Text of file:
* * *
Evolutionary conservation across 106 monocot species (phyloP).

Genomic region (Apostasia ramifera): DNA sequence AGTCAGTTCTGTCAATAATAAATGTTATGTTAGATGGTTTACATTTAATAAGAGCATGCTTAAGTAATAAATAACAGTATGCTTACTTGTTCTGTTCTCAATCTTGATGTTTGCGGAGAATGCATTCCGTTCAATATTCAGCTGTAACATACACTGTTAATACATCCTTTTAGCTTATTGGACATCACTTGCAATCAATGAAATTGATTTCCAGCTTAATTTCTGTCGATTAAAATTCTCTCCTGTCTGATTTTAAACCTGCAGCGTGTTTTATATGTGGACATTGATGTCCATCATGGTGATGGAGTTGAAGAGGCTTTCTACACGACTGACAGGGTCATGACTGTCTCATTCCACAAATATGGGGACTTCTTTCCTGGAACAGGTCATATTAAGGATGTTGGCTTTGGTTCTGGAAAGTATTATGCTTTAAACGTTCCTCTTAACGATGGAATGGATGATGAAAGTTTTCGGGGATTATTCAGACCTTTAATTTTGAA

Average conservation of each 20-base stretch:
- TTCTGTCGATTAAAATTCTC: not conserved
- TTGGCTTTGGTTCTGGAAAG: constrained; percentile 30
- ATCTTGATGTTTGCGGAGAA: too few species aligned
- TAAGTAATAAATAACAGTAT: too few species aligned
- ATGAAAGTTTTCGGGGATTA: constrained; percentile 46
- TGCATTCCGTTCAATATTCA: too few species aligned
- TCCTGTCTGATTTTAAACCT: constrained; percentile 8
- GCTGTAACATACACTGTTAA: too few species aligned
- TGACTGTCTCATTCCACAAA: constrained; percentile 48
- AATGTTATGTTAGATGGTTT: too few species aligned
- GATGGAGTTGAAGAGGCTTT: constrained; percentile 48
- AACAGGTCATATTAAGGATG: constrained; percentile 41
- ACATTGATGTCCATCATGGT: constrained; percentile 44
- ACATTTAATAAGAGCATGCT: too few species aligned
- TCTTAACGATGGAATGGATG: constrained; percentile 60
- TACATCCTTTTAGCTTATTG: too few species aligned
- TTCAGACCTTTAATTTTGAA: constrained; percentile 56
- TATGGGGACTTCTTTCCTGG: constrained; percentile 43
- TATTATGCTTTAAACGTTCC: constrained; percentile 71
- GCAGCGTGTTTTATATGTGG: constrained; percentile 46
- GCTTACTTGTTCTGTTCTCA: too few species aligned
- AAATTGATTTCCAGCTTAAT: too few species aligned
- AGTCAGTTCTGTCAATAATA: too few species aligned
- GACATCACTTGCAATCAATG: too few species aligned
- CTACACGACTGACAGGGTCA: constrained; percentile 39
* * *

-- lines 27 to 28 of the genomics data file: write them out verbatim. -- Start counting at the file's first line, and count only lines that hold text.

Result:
- GACATCACTTGCAATCAATG: too few species aligned
- CTACACGACTGACAGGGTCA: constrained; percentile 39